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He's done the math

Professor Gregory Margulis wins a third big prize.

Dan Renzetti

Dan Renzetti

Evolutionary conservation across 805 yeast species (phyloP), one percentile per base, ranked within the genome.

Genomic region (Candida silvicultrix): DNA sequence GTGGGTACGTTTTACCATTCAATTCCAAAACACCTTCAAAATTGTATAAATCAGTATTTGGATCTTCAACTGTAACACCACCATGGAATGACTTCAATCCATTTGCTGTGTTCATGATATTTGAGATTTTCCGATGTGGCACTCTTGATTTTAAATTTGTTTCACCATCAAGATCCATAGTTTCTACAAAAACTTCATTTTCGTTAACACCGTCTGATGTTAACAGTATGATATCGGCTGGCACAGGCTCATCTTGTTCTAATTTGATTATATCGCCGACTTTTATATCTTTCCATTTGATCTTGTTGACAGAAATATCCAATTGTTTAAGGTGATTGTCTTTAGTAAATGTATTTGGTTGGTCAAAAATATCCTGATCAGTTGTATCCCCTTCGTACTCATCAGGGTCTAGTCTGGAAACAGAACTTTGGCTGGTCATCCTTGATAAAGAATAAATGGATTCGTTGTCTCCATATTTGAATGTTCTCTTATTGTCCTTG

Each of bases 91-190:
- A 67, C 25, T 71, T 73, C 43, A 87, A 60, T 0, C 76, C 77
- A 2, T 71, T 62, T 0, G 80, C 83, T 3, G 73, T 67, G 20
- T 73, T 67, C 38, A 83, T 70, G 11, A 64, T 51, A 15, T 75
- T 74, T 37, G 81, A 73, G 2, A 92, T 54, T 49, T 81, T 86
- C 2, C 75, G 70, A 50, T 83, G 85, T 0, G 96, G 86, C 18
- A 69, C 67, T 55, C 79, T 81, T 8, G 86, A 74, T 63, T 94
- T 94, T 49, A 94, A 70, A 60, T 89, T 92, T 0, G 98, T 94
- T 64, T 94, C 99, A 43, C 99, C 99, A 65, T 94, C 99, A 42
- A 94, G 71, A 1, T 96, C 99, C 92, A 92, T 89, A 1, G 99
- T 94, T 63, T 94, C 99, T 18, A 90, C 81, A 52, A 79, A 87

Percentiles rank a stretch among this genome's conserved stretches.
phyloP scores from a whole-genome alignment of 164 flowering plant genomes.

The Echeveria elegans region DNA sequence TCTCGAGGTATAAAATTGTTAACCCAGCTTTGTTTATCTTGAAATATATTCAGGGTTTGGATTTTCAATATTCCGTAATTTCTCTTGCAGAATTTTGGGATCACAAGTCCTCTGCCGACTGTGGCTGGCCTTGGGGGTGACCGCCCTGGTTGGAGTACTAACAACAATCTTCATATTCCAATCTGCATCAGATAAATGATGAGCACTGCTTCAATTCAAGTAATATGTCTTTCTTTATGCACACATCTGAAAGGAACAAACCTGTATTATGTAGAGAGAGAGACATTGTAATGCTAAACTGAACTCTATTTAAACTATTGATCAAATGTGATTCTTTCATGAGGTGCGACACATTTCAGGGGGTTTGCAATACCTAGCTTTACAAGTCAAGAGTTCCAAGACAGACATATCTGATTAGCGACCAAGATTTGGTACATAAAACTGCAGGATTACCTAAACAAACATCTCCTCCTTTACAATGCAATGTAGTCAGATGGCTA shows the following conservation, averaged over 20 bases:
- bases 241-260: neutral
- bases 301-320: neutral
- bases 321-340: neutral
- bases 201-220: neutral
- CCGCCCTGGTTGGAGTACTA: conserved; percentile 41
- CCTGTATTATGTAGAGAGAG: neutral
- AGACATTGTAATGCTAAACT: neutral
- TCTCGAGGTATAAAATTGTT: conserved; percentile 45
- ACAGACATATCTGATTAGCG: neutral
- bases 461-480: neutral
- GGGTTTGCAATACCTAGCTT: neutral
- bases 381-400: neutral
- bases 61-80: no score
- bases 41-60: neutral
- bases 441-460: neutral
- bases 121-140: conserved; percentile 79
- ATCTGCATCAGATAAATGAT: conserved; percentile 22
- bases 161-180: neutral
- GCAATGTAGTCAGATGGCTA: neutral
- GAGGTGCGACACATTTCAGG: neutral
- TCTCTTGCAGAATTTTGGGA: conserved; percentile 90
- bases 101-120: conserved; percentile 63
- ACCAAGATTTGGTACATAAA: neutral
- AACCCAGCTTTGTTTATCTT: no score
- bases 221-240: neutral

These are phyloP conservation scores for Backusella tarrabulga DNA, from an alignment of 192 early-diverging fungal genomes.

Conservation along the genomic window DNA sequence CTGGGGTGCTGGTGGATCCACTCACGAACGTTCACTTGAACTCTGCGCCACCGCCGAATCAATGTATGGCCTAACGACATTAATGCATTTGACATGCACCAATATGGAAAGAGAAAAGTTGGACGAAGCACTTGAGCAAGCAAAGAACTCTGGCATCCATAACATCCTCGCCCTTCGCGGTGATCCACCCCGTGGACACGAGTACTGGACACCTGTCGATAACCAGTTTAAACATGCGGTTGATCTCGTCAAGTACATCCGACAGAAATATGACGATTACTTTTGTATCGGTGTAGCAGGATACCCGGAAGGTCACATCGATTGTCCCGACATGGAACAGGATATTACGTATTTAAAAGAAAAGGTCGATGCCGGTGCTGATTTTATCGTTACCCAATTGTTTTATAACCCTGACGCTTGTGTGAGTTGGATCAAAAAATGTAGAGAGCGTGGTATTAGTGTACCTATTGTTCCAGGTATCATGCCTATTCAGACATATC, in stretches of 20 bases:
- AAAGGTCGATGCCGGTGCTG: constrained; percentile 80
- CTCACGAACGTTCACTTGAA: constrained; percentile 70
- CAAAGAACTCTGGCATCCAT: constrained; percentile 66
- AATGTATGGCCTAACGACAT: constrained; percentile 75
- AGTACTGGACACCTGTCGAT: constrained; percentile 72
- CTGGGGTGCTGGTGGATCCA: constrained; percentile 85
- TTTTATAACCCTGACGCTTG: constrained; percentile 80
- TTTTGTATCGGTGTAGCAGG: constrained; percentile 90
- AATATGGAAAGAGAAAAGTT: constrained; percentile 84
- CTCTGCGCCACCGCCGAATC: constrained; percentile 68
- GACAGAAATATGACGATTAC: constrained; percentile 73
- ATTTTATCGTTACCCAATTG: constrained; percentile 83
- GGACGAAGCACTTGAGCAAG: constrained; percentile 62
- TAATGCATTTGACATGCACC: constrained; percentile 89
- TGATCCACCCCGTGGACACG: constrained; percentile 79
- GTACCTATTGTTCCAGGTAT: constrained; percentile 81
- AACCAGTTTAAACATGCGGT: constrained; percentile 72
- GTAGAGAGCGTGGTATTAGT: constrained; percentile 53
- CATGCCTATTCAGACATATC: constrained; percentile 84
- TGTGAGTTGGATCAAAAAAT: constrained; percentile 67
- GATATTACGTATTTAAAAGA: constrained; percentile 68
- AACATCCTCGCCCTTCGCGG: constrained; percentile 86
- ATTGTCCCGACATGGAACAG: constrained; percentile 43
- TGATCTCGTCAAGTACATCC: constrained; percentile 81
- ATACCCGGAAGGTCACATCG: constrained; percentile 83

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There is no Nobel Prize for mathematics, but there are three prizes that have been often cited as its equivalent: the Fields Medal, the Wolf Prize, and the Abel Prize. Now, Yale mathematician Gregory Margulis has won all three. In March, the Norwegian government announced that Margulis and Hillel Furstenberg of the Hebrew University of Jerusalem will share this year’s Abel Prize, established in 2002 for “outstanding scientific work in the field of mathematics.” Margulis, 74, the Erastus L. DeForest Professor Emeritus of Mathematics, won the Fields while living in his native Soviet Union before coming to Yale in 1991 and the Wolf in 2005. Among other things, he developed tools called expander graphs, which are relevant in designing computer networks. He and Furstenberg will share a prize of 7.5 million kroner, (about $750,000 when we went to press).

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